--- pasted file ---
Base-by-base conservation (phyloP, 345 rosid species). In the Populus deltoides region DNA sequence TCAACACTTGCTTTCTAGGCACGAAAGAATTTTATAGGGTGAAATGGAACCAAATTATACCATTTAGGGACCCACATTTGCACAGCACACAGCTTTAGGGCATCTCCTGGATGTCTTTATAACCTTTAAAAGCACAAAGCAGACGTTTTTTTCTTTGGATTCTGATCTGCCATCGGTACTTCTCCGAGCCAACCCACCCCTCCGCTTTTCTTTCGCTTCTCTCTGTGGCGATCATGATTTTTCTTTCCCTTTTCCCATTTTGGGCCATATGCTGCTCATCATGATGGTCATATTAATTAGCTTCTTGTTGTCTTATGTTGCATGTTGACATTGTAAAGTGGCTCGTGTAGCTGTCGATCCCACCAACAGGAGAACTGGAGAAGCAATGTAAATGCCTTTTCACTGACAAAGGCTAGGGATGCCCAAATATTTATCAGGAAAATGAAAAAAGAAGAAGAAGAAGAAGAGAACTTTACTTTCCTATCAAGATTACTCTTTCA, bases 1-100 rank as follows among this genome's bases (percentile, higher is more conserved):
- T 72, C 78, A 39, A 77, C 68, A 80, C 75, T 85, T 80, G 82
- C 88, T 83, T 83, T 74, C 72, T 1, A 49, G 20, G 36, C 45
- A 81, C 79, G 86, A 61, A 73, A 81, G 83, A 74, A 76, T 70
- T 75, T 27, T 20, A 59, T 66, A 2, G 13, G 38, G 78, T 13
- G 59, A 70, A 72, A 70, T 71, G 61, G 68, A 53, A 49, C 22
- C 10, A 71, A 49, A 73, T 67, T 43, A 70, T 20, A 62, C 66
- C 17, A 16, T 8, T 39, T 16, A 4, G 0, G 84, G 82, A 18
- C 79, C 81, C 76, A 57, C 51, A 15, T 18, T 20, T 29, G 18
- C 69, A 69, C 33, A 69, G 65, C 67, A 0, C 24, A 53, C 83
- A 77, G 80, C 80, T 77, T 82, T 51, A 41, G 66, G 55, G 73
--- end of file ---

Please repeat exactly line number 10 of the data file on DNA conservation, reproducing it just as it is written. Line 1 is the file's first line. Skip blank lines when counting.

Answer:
- C 69, A 69, C 33, A 69, G 65, C 67, A 0, C 24, A 53, C 83